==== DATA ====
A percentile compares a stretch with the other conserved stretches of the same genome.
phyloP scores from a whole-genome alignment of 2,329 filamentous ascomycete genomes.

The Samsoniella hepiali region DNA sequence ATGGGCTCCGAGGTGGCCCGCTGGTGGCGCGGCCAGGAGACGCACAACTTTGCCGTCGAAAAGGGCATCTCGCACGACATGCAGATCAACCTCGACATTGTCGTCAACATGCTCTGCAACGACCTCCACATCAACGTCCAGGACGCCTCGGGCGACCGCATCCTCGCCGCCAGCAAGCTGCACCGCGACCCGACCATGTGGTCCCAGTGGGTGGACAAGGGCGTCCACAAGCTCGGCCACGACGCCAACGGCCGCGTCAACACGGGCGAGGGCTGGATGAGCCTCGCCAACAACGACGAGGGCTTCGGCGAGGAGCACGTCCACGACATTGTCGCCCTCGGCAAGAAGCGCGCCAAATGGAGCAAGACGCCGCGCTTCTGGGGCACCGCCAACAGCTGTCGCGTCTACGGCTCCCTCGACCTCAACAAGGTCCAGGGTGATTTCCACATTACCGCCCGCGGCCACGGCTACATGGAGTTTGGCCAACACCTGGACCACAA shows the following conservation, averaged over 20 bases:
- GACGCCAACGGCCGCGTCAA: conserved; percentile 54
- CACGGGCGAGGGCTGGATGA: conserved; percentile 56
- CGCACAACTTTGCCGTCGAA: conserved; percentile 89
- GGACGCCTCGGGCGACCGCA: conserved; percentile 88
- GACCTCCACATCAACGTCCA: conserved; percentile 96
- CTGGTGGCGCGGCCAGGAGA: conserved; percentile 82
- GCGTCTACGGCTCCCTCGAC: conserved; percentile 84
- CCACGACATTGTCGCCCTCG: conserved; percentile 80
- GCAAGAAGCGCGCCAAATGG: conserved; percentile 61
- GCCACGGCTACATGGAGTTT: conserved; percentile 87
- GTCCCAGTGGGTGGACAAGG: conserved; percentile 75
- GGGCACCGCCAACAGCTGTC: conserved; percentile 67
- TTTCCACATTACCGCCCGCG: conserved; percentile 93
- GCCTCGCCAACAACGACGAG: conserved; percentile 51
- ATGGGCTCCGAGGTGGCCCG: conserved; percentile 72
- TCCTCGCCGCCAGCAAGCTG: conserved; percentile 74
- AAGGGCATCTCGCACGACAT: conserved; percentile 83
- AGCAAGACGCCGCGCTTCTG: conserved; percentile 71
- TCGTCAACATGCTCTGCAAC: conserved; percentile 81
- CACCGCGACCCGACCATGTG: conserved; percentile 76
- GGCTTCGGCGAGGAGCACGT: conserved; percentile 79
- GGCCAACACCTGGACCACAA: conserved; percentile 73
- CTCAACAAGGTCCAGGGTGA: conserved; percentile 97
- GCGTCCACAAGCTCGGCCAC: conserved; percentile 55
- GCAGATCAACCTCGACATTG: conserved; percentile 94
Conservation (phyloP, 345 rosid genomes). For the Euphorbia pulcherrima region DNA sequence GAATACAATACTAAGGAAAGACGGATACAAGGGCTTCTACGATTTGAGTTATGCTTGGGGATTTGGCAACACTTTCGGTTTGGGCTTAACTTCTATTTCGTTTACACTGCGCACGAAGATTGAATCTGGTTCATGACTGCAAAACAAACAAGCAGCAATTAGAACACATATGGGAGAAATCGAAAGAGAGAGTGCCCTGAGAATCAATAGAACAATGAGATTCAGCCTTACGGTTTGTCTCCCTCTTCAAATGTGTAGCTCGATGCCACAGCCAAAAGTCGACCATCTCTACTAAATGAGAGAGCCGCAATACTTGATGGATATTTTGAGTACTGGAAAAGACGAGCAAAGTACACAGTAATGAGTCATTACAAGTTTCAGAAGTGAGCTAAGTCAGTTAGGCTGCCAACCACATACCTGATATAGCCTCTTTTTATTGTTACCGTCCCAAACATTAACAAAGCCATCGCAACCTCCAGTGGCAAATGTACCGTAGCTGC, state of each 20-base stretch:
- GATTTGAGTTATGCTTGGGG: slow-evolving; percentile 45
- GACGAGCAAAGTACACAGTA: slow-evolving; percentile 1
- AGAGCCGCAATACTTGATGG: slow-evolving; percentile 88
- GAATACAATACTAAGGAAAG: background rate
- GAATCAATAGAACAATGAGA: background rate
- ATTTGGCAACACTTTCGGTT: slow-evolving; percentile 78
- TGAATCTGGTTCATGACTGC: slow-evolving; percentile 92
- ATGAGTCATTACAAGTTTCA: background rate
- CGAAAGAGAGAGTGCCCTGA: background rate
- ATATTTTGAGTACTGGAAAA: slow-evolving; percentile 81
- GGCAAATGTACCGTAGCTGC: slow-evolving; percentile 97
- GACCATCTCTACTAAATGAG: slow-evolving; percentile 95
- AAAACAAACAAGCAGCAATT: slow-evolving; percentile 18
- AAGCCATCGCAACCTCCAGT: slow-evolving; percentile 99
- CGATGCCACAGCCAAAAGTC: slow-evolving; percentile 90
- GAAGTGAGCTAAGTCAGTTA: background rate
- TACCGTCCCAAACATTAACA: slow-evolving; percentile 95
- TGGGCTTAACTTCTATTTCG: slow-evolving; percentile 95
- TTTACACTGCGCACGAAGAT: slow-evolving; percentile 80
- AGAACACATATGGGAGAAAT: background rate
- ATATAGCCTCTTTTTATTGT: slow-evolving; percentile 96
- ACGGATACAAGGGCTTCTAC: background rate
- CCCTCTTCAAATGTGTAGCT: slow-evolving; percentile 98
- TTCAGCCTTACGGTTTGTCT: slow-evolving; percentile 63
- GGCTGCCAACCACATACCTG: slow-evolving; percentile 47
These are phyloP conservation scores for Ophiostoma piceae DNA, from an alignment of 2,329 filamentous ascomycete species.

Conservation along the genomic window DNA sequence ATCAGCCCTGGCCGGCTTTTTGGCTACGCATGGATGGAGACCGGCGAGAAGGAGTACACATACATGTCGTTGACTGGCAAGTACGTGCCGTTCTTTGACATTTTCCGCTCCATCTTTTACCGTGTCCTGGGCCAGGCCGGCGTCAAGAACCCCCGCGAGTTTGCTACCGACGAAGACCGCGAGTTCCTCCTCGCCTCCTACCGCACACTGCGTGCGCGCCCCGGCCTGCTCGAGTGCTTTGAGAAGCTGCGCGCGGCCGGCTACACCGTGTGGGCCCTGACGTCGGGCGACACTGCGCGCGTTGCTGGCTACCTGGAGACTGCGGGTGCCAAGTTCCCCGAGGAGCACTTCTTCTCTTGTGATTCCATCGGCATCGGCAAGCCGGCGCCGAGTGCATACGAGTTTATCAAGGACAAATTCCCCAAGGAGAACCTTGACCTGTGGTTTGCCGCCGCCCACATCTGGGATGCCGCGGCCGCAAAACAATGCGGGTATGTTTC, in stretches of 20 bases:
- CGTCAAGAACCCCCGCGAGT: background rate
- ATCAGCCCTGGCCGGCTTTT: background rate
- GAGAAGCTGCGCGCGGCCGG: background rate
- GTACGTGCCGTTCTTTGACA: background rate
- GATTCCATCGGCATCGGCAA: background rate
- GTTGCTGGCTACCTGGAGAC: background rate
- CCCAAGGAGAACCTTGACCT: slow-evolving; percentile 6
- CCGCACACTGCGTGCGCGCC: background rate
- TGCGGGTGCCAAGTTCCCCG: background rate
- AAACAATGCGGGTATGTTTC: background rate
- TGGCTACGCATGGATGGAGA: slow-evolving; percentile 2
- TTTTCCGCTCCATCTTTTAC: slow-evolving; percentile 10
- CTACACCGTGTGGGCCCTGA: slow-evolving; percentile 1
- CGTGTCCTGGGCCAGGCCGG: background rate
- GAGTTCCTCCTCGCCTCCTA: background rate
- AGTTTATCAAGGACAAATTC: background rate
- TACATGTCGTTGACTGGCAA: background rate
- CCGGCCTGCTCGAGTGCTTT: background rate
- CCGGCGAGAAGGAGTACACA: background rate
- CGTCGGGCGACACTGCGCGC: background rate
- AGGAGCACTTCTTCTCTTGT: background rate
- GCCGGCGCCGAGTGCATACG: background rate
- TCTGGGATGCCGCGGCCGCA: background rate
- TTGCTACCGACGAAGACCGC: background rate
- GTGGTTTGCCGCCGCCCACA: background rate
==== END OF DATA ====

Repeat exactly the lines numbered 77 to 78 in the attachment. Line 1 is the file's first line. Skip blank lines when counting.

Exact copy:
- AGGAGCACTTCTTCTCTTGT: background rate
- GCCGGCGCCGAGTGCATACG: background rate